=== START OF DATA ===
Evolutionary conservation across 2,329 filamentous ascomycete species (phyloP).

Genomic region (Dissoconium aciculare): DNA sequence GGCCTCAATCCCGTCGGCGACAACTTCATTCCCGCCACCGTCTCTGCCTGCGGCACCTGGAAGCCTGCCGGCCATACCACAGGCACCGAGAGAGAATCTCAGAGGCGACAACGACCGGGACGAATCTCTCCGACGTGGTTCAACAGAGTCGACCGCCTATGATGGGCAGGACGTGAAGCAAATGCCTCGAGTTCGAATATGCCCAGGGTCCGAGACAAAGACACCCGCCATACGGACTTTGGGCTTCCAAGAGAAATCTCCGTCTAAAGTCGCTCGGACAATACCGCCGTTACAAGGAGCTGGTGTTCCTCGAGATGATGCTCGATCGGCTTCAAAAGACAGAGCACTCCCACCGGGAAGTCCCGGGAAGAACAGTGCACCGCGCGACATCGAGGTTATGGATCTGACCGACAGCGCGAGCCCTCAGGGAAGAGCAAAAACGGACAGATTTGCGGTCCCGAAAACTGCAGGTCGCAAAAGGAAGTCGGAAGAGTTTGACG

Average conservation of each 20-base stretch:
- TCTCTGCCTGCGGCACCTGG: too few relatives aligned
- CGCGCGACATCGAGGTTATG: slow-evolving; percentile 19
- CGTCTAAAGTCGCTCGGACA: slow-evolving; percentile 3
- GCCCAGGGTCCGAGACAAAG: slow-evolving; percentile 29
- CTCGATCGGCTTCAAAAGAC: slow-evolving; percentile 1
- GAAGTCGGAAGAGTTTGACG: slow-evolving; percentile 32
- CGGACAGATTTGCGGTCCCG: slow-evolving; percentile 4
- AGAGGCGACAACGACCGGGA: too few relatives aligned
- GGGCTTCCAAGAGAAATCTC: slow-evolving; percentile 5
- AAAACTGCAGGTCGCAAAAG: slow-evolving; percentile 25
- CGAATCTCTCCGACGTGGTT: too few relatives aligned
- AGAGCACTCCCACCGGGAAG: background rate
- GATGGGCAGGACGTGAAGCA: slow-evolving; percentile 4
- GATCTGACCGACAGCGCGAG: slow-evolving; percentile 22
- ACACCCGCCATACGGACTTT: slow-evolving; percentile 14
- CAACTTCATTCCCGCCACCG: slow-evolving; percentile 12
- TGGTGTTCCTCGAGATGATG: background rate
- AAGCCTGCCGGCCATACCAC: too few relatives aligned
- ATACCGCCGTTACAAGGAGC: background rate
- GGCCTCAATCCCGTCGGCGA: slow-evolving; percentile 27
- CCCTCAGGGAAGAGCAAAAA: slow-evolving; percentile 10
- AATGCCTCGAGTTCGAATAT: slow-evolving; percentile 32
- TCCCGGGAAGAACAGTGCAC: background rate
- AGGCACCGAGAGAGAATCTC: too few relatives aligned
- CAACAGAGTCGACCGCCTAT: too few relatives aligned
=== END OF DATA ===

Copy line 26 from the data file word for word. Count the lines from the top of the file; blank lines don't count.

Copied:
- TCCCGGGAAGAACAGTGCAC: background rate